Well after a brief spell away from writing the blog (work and going on courses interfere with life!), its time to put pen to paper...for those young readers amongst us..that was the old fashioned method of communication. 

The winter has passed, thankfully without event (accident aside), the snow that was promised failed to materialise but the temperatures did plummet, now for mere mortals that means that we scurry inside, light the fires and wear as many layers of clothing as possible, the swimming pool our only source of watery play now awaits....but hang on...what about those of us who very rarely visit an indoor watery palace (i use that word dubiously as we know most are not salubrious nor are they palaces)

For those of us that shy away from the indoor watery boxes new adventures abound - winter swimming. Yes i can just see you all sat there giving out an involuntary shiver at the mere thought of it, but it like summer swimming is addictive.

What does it feel like i hear you ask. Well having a cold shower or plunging your hand into a bucket of water does not equate to the level of cold you will experience when submerging yourself into an icy lake. First the breathlessness, the heartbeat rising, the peripheral vision shrinking as very fibre of your body screams at you to get out and get warm. For those of us that manage not to make a rapid exit, the gradual lowering of the body into the water brings about a welcome numbness that further more invites you to swim!

Swim in that ....yes we do, it might not look as stylish as during the summer months nor do we swim the distances that the warmer waters permit. But we do slowly embrace the cold and its affects on our bodies. The mind is the biggest controlling factor during the winter months, waking up and seeing snow or a hard frost and the mind instantly turns to ....."fab, lets go swimming!" The journey to the lake is spent wrapped in as much fleece as we own and the heater in the car on full as we try to preserve what little vestibule of heat we possess. 

Getting changed can be a painful affair, attempting to pull on cold neoprene is difficult and no amount of speed will prevent the chilled air from wrapping itself around you, it was easier to not put the wetsuit on...after all how bad can it be.....for one and all its fine up to the mid thighs - then for the men...well you can just imagine the reaction on their faces as their nether regions react in the way they should, everything disappears, most cant talk and some have been known to produce howler monkey impressions, for us ladies the 'area' is higher up....equally as painful and then rapidly numb, thankfully. and again the final painful bit....the armpits, we all hold our arms close to our bodies, the natural instinct to preserve heat kicking in! The noises emitted from the mouth tend to get higher in pitch and a tad louder but it is all part of the process - we have also been known to develop tourette's! Thankfully the later is a short lived affair.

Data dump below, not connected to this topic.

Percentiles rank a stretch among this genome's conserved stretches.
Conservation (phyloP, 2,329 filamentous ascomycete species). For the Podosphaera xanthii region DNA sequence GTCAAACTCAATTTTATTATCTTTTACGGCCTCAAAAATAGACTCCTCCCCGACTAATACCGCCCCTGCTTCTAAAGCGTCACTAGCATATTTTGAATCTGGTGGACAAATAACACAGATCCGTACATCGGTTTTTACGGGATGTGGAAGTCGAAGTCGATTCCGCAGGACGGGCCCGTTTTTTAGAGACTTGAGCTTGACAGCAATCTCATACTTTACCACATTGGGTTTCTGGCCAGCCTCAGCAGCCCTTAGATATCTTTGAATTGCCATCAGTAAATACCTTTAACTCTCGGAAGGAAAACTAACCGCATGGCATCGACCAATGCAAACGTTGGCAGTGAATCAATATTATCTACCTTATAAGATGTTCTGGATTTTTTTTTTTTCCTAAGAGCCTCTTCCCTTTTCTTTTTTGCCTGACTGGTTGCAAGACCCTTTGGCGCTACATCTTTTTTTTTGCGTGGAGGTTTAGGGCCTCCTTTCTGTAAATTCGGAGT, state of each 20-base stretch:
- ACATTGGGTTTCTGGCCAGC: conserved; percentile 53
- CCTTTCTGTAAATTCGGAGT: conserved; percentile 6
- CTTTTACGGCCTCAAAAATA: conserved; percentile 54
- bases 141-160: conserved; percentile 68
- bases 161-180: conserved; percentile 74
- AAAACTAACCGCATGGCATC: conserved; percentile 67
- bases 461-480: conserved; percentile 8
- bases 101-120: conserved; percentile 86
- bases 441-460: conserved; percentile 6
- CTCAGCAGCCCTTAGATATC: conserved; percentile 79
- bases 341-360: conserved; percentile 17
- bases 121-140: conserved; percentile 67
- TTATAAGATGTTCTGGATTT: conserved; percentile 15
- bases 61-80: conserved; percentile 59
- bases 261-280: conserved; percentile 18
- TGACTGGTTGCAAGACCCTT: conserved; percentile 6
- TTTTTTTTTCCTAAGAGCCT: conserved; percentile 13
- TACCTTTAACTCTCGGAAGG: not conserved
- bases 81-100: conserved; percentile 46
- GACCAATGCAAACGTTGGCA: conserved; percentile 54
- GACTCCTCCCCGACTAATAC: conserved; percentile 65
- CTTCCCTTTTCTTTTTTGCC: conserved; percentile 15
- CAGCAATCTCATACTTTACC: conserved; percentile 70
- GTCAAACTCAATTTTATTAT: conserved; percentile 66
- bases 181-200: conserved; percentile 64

The distance we swim is always calculated prior to getting in (the brain barely computes once we are in!) and once submerged we are off....do we worry about technique, what we look like...nope we head off to our intended destination, pleading with our bodies to let us make it there...and quick as flash we are there. The often raggy breathing starts to calm down, the body adjusts to the temperature, the hands and feet often ache to the point of painful....but we love it. The grins spread, new distances are calculated, we are mindful of time, buddying up and of a safe recovery....but oh wow it is addictive, seriously addictive.



For those who what to push their limits the ICEMILE is the swim of all swims. One mile in sub 5 degrees, in just your swimsuit, a hat and a pair of goggles!!! To show you how big a feat it is lets put it into perspective, more people have climbed Everest than have completed an ice mile. I have been in the very privileged position of overseeing and officiating at a good number of said swims this last winter. Swimmers having trained and practiced in the ever decreasing temperatures watch the thermometers drop, the first frosts are greeted with cheers and then big gulps and the realisation dawns that....wow the time has come, the training and practicing times are over and its time to get in and do it.

On the day the only thing swimmers have to worry about just doing the distance, a team at the ready are there to support from every angle. Officials, first aiders, witnesses, kayakers, ....oh the list goes on. We are all following the remit of the International Ice Swimming Association, our aim, to make the swimmers experience the best it can be, whilst at the same time taking care of all the safety aspects that ensure a successful swim. It is quite magical watching the swimmer entering the water, the concentration is intense, the atmosphere relaxed. The stoke is counted, the eyes of those attending never leaving the swimmer, the distance counted off. Exiting the water to applause and cheers, just like us short distance swimmers, it barely registers, if at all.